I spent my day reading the quick start guide – half of which made no sense to me (aperture size…shutter speed…), but I practiced all the point and shoot features.

Good looking faces.  They look good in real life.  I’ve never had a camera that did them justice.

Some of our ornaments.  I’m loving being able to focus on the one object among many others.

My dog did not like all the whirring and clicking.  I tried to get a better shot of her, but she hid under the porch swing. 

Did you have a white Christmas?  Obviously, we did not.  I rather enjoyed sitting outside playing with my camera.  We might get some sleet tomorrow, but then the temps go back up.  Yes, I am rubbing this in.  I’ll be back up in the cold before you know it.

This picture is my slippered foot.  I was practicing moving the point of focus to something off-center.
This is my favorite picture – the last one I took.  I had to concentrate the focus area to a smaller size to get past the rails of the deck and to the nails on the handrail by the steps.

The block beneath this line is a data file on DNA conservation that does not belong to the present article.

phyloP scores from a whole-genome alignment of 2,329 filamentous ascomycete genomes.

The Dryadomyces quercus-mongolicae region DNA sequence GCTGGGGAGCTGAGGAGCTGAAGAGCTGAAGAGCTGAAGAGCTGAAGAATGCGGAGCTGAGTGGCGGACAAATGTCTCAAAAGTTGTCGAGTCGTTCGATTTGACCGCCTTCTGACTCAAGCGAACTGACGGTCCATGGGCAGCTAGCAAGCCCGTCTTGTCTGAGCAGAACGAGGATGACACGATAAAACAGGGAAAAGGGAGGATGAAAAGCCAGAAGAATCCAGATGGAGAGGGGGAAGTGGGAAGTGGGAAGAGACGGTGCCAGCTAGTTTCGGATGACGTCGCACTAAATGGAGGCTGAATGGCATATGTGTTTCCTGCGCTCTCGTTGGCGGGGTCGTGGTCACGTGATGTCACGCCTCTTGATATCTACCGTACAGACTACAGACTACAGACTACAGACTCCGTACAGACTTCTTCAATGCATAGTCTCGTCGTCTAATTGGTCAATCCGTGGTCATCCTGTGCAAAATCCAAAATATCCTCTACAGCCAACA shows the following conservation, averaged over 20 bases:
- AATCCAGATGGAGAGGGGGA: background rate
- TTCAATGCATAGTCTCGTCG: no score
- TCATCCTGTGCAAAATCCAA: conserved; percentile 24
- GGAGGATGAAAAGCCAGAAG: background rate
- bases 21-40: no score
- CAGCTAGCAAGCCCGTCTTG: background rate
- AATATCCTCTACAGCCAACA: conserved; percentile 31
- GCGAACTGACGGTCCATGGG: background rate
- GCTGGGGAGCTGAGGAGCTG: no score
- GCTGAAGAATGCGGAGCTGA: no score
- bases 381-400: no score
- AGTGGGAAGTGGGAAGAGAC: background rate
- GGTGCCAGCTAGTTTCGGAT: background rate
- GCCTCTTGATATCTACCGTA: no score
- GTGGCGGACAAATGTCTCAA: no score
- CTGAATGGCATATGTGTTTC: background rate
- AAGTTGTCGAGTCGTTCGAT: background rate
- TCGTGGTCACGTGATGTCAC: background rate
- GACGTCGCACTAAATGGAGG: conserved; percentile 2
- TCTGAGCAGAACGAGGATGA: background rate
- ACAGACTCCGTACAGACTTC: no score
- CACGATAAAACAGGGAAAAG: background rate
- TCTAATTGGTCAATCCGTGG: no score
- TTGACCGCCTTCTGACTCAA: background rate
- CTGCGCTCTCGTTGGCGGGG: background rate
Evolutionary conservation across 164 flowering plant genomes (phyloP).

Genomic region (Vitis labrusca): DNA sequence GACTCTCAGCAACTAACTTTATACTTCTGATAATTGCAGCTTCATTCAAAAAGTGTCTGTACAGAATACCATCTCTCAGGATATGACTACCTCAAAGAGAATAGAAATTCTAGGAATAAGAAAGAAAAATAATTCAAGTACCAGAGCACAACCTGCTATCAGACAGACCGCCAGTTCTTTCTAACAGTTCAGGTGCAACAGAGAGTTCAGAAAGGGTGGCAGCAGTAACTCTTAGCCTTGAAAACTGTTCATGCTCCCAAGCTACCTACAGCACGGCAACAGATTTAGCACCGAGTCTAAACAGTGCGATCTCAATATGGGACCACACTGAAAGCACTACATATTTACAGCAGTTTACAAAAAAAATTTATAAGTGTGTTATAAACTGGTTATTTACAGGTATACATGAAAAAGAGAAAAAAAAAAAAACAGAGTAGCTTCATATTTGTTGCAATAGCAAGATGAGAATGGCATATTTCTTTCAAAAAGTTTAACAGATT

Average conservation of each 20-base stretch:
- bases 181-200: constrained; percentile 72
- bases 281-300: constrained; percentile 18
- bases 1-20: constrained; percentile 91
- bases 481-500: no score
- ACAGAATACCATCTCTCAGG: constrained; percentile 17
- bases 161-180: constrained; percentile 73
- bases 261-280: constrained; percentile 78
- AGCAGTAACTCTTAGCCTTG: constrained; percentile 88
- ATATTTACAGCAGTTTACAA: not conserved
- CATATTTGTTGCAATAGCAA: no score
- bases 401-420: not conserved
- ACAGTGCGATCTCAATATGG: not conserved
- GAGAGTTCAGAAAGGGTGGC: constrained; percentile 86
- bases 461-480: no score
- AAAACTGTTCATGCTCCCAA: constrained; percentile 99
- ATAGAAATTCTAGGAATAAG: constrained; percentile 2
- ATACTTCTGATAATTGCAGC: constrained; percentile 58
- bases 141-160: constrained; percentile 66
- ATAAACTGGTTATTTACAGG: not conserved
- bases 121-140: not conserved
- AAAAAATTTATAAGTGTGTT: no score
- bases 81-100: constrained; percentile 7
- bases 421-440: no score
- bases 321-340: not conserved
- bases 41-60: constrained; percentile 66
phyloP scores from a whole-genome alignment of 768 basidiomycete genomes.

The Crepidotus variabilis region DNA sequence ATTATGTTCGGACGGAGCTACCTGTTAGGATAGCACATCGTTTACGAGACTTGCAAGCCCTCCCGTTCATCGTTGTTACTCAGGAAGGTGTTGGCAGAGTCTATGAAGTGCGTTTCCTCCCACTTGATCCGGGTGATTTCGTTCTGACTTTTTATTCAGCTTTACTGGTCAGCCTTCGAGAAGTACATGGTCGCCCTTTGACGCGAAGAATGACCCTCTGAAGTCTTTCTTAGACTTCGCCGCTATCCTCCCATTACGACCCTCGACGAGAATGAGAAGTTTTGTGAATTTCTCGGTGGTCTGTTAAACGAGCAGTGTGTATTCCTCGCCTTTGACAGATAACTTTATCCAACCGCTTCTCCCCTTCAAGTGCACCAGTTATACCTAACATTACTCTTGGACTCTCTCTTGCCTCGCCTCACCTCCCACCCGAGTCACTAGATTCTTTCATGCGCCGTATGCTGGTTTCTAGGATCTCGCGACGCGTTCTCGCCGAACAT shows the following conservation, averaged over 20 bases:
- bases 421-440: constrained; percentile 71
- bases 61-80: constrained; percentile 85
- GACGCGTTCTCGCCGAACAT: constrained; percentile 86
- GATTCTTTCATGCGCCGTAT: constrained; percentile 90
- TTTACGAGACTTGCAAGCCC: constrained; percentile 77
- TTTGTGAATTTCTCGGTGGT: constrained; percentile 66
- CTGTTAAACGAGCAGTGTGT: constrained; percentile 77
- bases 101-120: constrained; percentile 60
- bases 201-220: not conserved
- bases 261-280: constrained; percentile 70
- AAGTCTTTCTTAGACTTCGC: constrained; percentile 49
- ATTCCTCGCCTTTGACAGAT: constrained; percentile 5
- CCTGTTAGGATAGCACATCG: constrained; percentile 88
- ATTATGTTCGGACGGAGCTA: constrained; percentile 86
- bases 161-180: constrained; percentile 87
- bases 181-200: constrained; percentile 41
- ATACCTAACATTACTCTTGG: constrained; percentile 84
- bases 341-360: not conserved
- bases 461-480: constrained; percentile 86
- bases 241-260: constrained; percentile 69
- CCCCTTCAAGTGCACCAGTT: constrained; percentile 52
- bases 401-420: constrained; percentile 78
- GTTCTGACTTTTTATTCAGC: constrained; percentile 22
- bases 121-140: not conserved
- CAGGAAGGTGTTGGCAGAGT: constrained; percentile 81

I never thought a camera would make me so happy.  I’m so glad to have a husband who spoils me because I never would have bought this camera myself.  In a month or so, expect lots of pictures of me as I practice the timer thing-y.  In order to replenish our savings account, I’ve decided to eliminate our grocery budget.  I should look rather svelte by spring.

Quitting Time

I have reached that point.

Gingerbread houses?  Yeee…NO.

This child’s favorite cookies?  No.

That new recipe that looks so good?  No.

This perfect gift?  No.

That box of decorations?  No.

The homemade red velvet vests I’ve been promising the boys for years?  Again, no.

My cards are here, and I will be sending them out.  I have wrapping to do.  And mailing.  And we always decorate the tree on Christmas Eve.

But my house will not be perfectly clean and tidy and decluttered.  We will have a variety of cookies, thanks to a cookie exchange but not my own baking.  And I’m not sure how elaborate Christmas Eve dinner will be.  Fish sticks are looking mighty good right now.

I learned long ago that the point at which the preparations are more stress than fun is the time to stop and call it quits.  What’s done is done.  Now it is time to enjoy the fruits of my labor. 

Lego Creche

I just received this link in my email and I need to post it here so I can find it again. 

Lego Creche (a tutorial)